Control System Design


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1 ELEC ENG 4CL4: Control System Design Notes for Lecture #22 Dr. Ian C. Bruce Room: CRL229 Phone ext.: Friday, March 5, 24
2 More General Effects of Open Loop Poles and Zeros The results above depend upon the zeros of the various sensitivity functions at the origin. However, it turns out that zeros in the right half plane have an even more dramatic effect on achievable transient performances of feedback loops.
3 Lemma 8.3: Consider a feedback control loop having stable closed loop poles located to the left of α for some α >. Also assume that the controller has at least one pole at the origin. Then, for an uncancelled plant zero z or an uncancelled plant pole η to the right of the closed loop poles, i.e. satisfying {z } >  α or {η } >  α respectively, we have..
4 (i) For a positive unit reference step or a negative unit step output disturbance, we have e(t)e z t dt = 1 z e(t)e η t dt = (ii) For a positive unit step reference and for z in the right half plane, we have y(t)e z t dt =
5 (iii) For a negative unit step input disturbance, we have e(t)e z t dt = e(t)e η t dt = L(η ) η P (η )
6 Observations The above integral constraints show that (irrespective of how the closed loop control system is designed) the closed loop performance is constrained in various ways.
7 Specifically (1) A real stable (LHP) zero to the right of all closed loop poles produces overshoot in the step response. (2) A real unstable (RHP) zero always produces undershoot in the step response. The amount of undershoot grows as the zero approaches the origin. (3) Any real open loop pole to the right of all closed loop poles will produce overshoot  in a onedegreeoffreedom control architecture.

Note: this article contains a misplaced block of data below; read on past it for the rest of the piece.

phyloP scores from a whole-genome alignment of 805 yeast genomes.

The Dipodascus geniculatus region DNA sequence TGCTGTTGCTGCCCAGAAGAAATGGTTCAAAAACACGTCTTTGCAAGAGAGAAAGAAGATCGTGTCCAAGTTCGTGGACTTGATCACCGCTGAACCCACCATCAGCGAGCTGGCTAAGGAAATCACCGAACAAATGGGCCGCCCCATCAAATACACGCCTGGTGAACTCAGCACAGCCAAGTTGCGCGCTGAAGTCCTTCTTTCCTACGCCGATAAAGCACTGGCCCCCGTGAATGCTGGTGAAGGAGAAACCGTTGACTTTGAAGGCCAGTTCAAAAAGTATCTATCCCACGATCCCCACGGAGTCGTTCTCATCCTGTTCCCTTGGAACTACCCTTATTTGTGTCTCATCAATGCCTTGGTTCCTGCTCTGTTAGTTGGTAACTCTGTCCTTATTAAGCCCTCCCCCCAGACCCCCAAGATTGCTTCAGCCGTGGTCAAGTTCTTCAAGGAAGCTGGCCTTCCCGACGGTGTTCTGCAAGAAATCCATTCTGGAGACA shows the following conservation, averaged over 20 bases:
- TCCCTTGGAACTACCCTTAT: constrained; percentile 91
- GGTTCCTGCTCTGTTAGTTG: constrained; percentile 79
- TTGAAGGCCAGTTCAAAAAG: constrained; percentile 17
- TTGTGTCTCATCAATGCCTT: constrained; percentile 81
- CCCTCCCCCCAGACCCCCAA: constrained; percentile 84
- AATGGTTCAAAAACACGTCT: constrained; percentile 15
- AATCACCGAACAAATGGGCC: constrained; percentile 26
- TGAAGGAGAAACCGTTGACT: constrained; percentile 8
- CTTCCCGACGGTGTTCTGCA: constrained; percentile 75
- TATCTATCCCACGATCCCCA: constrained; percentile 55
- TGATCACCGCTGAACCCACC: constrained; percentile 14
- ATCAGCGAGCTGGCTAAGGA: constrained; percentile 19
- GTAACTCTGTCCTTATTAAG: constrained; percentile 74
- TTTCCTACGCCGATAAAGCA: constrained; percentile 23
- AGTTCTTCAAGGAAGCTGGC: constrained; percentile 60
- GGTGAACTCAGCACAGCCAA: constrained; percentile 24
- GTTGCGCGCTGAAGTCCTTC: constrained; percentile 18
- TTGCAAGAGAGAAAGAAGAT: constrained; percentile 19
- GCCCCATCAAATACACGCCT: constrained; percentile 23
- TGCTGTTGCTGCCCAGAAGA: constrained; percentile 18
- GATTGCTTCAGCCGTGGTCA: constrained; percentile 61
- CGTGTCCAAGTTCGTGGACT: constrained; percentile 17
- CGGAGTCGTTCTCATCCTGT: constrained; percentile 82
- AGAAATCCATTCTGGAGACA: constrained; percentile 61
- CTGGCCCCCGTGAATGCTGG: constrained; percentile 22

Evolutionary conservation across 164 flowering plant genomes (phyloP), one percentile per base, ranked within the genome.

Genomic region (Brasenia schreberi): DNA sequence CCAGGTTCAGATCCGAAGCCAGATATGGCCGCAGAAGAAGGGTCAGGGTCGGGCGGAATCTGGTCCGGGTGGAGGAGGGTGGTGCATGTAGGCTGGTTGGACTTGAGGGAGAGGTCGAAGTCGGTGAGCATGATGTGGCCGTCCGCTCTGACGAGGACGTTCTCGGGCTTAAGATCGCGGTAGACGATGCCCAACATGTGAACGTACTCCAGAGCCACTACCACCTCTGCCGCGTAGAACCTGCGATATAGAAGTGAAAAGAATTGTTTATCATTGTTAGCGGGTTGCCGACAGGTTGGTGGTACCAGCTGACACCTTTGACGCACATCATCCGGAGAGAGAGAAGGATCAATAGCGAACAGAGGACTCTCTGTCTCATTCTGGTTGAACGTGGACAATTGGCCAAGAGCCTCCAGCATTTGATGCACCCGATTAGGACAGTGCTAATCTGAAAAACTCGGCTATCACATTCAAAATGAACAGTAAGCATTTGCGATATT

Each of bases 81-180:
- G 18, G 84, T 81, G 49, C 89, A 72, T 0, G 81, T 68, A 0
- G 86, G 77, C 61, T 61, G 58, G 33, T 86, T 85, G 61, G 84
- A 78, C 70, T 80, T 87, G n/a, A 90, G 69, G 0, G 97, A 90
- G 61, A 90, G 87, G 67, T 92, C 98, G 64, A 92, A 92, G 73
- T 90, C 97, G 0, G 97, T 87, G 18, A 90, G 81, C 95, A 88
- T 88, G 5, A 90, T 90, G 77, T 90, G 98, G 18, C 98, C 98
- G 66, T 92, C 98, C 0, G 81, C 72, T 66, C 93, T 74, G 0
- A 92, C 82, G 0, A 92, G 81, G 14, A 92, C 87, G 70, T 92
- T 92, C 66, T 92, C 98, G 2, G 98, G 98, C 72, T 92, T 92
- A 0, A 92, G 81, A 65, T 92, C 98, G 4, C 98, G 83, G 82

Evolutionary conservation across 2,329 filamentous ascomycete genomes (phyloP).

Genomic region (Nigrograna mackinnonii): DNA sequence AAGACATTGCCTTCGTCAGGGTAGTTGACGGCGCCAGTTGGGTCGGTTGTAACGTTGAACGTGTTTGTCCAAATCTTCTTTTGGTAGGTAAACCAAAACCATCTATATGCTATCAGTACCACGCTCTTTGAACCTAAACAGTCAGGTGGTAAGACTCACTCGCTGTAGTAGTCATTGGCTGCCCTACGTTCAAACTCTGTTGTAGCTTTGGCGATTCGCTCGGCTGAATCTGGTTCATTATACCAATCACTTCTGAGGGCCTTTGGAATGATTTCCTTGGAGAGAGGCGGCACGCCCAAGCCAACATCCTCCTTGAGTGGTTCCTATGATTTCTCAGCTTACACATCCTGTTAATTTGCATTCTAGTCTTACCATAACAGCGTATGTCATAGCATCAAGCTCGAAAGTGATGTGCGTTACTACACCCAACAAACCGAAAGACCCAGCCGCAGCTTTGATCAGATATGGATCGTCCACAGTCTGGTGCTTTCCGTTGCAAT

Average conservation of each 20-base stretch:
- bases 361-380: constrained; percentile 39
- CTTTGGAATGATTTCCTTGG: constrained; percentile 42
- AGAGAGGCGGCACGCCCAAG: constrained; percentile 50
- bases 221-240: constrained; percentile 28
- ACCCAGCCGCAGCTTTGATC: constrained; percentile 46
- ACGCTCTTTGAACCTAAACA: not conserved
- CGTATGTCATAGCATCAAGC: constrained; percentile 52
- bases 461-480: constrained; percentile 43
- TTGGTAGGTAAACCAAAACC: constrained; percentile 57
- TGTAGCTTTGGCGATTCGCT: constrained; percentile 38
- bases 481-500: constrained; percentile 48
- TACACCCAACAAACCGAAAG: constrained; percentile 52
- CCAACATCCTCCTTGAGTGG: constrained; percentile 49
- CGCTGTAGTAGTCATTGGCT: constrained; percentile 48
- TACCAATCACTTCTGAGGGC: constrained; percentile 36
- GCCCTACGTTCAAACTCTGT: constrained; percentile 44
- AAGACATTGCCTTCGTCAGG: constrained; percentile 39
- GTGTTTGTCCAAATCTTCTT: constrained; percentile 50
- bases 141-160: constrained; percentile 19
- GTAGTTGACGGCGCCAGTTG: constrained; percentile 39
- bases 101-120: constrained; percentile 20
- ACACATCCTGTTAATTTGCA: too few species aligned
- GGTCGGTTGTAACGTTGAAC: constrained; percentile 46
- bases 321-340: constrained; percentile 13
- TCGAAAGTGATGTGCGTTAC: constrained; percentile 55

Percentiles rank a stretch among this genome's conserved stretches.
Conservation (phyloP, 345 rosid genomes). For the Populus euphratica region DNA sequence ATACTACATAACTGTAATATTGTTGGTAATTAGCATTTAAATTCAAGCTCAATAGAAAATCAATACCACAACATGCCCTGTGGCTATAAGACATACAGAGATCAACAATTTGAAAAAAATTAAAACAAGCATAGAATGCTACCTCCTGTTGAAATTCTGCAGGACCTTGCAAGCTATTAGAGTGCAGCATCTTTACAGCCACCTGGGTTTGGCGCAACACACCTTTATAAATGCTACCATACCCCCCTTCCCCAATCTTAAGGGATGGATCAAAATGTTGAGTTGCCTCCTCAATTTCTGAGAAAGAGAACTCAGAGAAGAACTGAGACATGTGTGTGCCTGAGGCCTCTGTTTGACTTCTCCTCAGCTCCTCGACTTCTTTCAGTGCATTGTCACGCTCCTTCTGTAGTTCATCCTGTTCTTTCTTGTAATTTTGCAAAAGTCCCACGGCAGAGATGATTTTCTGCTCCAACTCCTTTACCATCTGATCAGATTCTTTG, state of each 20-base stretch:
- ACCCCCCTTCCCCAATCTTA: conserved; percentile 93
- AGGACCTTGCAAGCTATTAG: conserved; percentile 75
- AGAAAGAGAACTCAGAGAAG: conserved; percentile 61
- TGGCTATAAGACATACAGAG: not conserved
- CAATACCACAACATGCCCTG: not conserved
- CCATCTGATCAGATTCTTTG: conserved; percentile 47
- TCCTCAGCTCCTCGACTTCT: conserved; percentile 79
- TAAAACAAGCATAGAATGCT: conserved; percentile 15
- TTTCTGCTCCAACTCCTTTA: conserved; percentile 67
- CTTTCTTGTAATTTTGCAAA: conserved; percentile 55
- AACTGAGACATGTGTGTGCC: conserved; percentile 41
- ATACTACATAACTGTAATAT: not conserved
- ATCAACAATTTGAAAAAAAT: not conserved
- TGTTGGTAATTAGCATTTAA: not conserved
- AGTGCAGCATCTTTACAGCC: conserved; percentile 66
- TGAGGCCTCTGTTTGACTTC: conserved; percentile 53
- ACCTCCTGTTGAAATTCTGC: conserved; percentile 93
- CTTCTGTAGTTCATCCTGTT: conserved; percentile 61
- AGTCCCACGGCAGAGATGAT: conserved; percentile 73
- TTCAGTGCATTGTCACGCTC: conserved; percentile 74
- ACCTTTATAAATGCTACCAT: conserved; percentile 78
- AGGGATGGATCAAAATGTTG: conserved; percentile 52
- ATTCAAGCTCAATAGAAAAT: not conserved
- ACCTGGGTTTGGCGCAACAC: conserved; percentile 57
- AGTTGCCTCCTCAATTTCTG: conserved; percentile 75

8 We conclude that, to avoid poor closed loop transient performance: (1) The bandwidth should in practice be set less than the smallest non minimum phase zero. (2) It is advisable to set the closed loop bandwidth greater than the real part of any unstable pole.
9 Example: Consider a nominal plant model given by G o (s) = s z p s(s p p ) The closed loop poles were assigned to {1, 1, 1}. Then, the general controller structure is given by C(s) =K c s z c s p c Five different cases are considered. They are described in Table 8.1.
10 Table 8.1: Case description Case 1 Case 2 Case 3 Case 4 Case 5 p p =.2 p p =.5 p p =.5 p p =.2 p p =.5 z p =.5 z p =.1 z p =.5 z p =.5 z p =.2 K c p c z c
11 Figure 8.3: Plant output, y(t) for five different polezero configurations Case 1 7 Case Case Time [s] Time [s] Time [s] Case 4 8 Case Time [s] Time [s]
12 Case 1: (Small stable pole). A small amount of overshoot is evident as predicted. Case 2: (Very small stable zero). Here we see a very large amount of overshoot, as predicted. Case 3: (Unstable zero, stable pole). Here we see a significant amount of undershoot.
13 Case 5: (Small unstable zero, large unstable pole). We observe undershoot due to the RHP zero and overshoot due to the RHP pole. In this case, the overshoot is significantly larger than in Case 4, due to the fact that the unstable pole is further into the RHP. Case 4: (Unstable zero, small unstable pole). We observe significant undershot due to the RHP zero. We also observe significant overshoot due to the unstable open loop pole.
14 Effect of Imaginary Axis Poles and Zeros An interesting special case of Lemma 8.3 occurs when the plant has poles or zeros on the imaginary axis.
15 Consider a closed loop system as in Lemma 8.3, then for a unit step reference input: (a) if the plant G(s) has a pair of zeros at ±jw, then e(t)cosω tdt = (b) if the plant G(s) has a pair of poles at ±jw, then where e(t) is the control error, i.e. e(t)sinω tdt = 1 ω e(t)cosω tdt = e(t)sinω tdt = e(t) =1 y(t)
16 We see from the above formula that the maximum error in the step response will be very large if one tries to make the closed loop bandwidth greater than the position of the resonant zeros. We illustrate by a simple example:
17 Example: As a simple numerical example, consider a feedback control loop with complementary sensitivity transfer function given by T (s) = 1s 2 +1 s 3 +3s 2 +3s +1 Note that the closed loop poles are all at 1, while the zeros are at ±j.1. The simulation response of e(t) for a unit step input is shown in Figure 8.5 on the next slide.
18 Figure 8.5: Control error for a feedback loop with unit step reference and imaginary zeros 1 e(t) Time [s] imaginary zeros We see that the maximum error in the transient response is very large. No fancy control methods can remedy this problem since it is fundamental. (See the previous integral constraints).
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